This discussion is closely related to the meaning of time, and accepting that past and future do not play symmetrical roles, meaning that variables that incline to a linear and symmetrical view also incline to determinism and the reversibility of time [76]. The legal objective of ‘good ecological status’ and the legal instrument quality standards become, by design, aimed at reversing time and irreversible change.

4.2. Concluding Remarks

Instead of properly considering contemporary knowledge, the Directive was constructed on a flawed understanding of ecology. The failure to recognize the limitations and tacit assumptions underlying the ecological epistemologies used will probably lead to an over-application of over-simplified concepts to complex systems for decades to come. If the assessment system is not reformed, it cannot assess the fundamental properties of river basins, and probably cannot ‘see’ the ecological distress affecting the fundamental structures supporting the ecological systems of a river basin, possibly resulting in a reduction in diversity.

The normative structure established by the Water Framework Directive seems to be moving society and law along a path towards increasing alienation and placelessness, and risks becoming a part of the problem it was supposed to address. Also absent is the essential fact that diversity has meaning, and an inefficient, unenforceable, or even impossible, path towards the objective of ‘good ecological status’ has been created.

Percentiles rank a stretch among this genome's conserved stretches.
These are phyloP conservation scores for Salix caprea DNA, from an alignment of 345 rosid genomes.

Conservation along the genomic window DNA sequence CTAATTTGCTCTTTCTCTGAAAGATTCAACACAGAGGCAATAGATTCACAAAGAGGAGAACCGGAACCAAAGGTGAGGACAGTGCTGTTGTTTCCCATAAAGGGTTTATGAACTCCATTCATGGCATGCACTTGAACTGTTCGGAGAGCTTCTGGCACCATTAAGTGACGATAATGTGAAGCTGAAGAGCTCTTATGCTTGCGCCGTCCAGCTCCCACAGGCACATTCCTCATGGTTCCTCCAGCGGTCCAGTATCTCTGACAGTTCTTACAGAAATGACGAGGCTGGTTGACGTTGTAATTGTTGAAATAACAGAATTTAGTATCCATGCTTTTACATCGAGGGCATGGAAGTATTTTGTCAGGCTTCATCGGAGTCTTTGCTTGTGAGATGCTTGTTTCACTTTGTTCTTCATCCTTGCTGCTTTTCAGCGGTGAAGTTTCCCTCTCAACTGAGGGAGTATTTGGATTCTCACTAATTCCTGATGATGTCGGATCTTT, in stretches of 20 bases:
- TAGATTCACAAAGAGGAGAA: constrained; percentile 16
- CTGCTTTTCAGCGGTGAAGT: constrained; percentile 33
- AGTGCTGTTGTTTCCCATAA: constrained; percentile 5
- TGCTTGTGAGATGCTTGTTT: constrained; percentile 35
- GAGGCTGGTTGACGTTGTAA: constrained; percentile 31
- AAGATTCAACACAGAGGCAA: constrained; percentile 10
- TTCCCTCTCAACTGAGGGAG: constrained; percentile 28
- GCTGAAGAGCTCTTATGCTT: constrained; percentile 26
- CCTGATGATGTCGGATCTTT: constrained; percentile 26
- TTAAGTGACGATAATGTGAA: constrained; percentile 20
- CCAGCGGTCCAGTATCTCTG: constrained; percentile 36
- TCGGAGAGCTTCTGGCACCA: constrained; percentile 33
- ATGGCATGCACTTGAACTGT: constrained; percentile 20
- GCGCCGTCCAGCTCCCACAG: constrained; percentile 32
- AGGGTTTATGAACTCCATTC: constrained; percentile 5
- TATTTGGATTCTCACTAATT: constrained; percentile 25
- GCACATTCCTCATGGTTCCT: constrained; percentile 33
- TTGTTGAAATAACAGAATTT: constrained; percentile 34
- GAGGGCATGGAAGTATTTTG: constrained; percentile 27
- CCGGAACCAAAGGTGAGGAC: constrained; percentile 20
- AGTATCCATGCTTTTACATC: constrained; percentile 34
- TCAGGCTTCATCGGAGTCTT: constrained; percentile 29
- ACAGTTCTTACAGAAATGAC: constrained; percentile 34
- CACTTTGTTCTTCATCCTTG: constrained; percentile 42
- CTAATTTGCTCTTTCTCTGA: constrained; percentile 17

When trying to ecologically rehabilitate the statuses of ecosystems, complexity must be recognized, because it is possible to reduce the complexity of ecosystems without losing the causal relationship between the different scales leading to large-scale, holistic assessments, by emphasizing life-history characteristics of river basins. Complexity and holism are addressed by connecting the objective of ‘good ecological status’ with life-history characteristics and normative legal instruments that relate the status of a body of water with river basin properties. A life-history approach would acknowledge the importance of stress and habitat disturbance as the main evolutionary and ecological factors, placing the assessment within the spatial scale of the river basin, and the temporal scale of evolutionary and ecological timeframes.

5. Temporality

For a long time (some argue, for 5000 years), the legal system has interacted with the environment, and through legal certainty and predictability, projected the consequences of these interventions into the future [85]. Through these interventions, the legal and ecological systems became coupled with, and dependent on, each other; they became followers of history, and part of the flow of accidents and events leading up to today, and into the future.